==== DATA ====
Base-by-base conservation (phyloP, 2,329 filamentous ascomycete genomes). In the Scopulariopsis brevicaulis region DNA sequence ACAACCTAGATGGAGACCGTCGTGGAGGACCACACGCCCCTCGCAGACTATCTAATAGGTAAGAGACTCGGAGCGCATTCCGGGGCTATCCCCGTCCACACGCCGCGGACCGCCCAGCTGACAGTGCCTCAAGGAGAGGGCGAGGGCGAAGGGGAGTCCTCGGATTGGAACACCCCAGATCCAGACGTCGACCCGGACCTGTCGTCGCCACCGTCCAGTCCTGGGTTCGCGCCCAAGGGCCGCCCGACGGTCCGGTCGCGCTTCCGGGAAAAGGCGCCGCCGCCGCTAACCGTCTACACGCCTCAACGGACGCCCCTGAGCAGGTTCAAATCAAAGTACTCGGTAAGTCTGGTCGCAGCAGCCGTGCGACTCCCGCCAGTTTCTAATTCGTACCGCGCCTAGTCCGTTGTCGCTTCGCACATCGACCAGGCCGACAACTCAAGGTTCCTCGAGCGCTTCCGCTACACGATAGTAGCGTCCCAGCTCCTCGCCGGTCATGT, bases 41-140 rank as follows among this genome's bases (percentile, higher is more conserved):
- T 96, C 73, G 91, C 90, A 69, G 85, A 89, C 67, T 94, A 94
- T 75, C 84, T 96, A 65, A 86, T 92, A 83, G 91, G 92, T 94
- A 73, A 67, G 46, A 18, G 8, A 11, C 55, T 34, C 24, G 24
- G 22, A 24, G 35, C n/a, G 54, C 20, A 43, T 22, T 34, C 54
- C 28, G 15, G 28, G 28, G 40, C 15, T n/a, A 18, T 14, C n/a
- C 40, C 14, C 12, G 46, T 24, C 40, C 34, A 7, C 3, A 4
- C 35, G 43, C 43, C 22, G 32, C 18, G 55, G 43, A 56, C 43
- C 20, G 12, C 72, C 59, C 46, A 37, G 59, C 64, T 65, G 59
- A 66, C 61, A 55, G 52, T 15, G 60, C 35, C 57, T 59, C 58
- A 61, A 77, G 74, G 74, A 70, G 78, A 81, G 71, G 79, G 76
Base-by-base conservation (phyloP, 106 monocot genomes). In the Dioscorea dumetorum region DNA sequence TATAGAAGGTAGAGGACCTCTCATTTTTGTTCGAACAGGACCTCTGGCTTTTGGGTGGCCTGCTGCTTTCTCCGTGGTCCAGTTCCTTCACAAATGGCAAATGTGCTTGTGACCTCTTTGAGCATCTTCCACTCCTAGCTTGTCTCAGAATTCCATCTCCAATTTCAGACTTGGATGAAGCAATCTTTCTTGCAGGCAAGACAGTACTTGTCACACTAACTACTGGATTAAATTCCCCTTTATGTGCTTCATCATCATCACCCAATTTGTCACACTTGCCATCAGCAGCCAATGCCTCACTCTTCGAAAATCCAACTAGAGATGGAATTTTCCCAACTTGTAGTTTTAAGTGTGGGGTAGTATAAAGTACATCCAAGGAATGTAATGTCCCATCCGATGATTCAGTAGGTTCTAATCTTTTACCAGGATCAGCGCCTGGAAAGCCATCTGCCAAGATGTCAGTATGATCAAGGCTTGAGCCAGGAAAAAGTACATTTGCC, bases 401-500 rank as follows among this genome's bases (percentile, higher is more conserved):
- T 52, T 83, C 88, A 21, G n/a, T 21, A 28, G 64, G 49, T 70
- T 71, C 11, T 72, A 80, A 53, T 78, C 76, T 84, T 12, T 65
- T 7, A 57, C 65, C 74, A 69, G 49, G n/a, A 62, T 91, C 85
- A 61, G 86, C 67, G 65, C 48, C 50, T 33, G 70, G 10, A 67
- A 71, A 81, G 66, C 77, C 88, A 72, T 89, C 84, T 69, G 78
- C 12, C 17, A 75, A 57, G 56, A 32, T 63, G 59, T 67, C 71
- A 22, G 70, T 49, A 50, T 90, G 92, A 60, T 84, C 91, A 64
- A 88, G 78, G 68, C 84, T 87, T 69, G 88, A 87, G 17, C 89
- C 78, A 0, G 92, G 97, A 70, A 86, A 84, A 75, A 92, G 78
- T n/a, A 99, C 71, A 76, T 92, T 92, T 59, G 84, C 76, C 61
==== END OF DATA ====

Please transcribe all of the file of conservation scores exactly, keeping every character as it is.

Base-by-base conservation (phyloP, 2,329 filamentous ascomycete genomes). In the Scopulariopsis brevicaulis region DNA sequence ACAACCTAGATGGAGACCGTCGTGGAGGACCACACGCCCCTCGCAGACTATCTAATAGGTAAGAGACTCGGAGCGCATTCCGGGGCTATCCCCGTCCACACGCCGCGGACCGCCCAGCTGACAGTGCCTCAAGGAGAGGGCGAGGGCGAAGGGGAGTCCTCGGATTGGAACACCCCAGATCCAGACGTCGACCCGGACCTGTCGTCGCCACCGTCCAGTCCTGGGTTCGCGCCCAAGGGCCGCCCGACGGTCCGGTCGCGCTTCCGGGAAAAGGCGCCGCCGCCGCTAACCGTCTACACGCCTCAACGGACGCCCCTGAGCAGGTTCAAATCAAAGTACTCGGTAAGTCTGGTCGCAGCAGCCGTGCGACTCCCGCCAGTTTCTAATTCGTACCGCGCCTAGTCCGTTGTCGCTTCGCACATCGACCAGGCCGACAACTCAAGGTTCCTCGAGCGCTTCCGCTACACGATAGTAGCGTCCCAGCTCCTCGCCGGTCATGT, bases 41-140 rank as follows among this genome's bases (percentile, higher is more conserved):
- T 96, C 73, G 91, C 90, A 69, G 85, A 89, C 67, T 94, A 94
- T 75, C 84, T 96, A 65, A 86, T 92, A 83, G 91, G 92, T 94
- A 73, A 67, G 46, A 18, G 8, A 11, C 55, T 34, C 24, G 24
- G 22, A 24, G 35, C n/a, G 54, C 20, A 43, T 22, T 34, C 54
- C 28, G 15, G 28, G 28, G 40, C 15, T n/a, A 18, T 14, C n/a
- C 40, C 14, C 12, G 46, T 24, C 40, C 34, A 7, C 3, A 4
- C 35, G 43, C 43, C 22, G 32, C 18, G 55, G 43, A 56, C 43
- C 20, G 12, C 72, C 59, C 46, A 37, G 59, C 64, T 65, G 59
- A 66, C 61, A 55, G 52, T 15, G 60, C 35, C 57, T 59, C 58
- A 61, A 77, G 74, G 74, A 70, G 78, A 81, G 71, G 79, G 76
Base-by-base conservation (phyloP, 106 monocot genomes). In the Dioscorea dumetorum region DNA sequence TATAGAAGGTAGAGGACCTCTCATTTTTGTTCGAACAGGACCTCTGGCTTTTGGGTGGCCTGCTGCTTTCTCCGTGGTCCAGTTCCTTCACAAATGGCAAATGTGCTTGTGACCTCTTTGAGCATCTTCCACTCCTAGCTTGTCTCAGAATTCCATCTCCAATTTCAGACTTGGATGAAGCAATCTTTCTTGCAGGCAAGACAGTACTTGTCACACTAACTACTGGATTAAATTCCCCTTTATGTGCTTCATCATCATCACCCAATTTGTCACACTTGCCATCAGCAGCCAATGCCTCACTCTTCGAAAATCCAACTAGAGATGGAATTTTCCCAACTTGTAGTTTTAAGTGTGGGGTAGTATAAAGTACATCCAAGGAATGTAATGTCCCATCCGATGATTCAGTAGGTTCTAATCTTTTACCAGGATCAGCGCCTGGAAAGCCATCTGCCAAGATGTCAGTATGATCAAGGCTTGAGCCAGGAAAAAGTACATTTGCC, bases 401-500 rank as follows among this genome's bases (percentile, higher is more conserved):
- T 52, T 83, C 88, A 21, G n/a, T 21, A 28, G 64, G 49, T 70
- T 71, C 11, T 72, A 80, A 53, T 78, C 76, T 84, T 12, T 65
- T 7, A 57, C 65, C 74, A 69, G 49, G n/a, A 62, T 91, C 85
- A 61, G 86, C 67, G 65, C 48, C 50, T 33, G 70, G 10, A 67
- A 71, A 81, G 66, C 77, C 88, A 72, T 89, C 84, T 69, G 78
- C 12, C 17, A 75, A 57, G 56, A 32, T 63, G 59, T 67, C 71
- A 22, G 70, T 49, A 50, T 90, G 92, A 60, T 84, C 91, A 64
- A 88, G 78, G 68, C 84, T 87, T 69, G 88, A 87, G 17, C 89
- C 78, A 0, G 92, G 97, A 70, A 86, A 84, A 75, A 92, G 78
- T n/a, A 99, C 71, A 76, T 92, T 92, T 59, G 84, C 76, C 61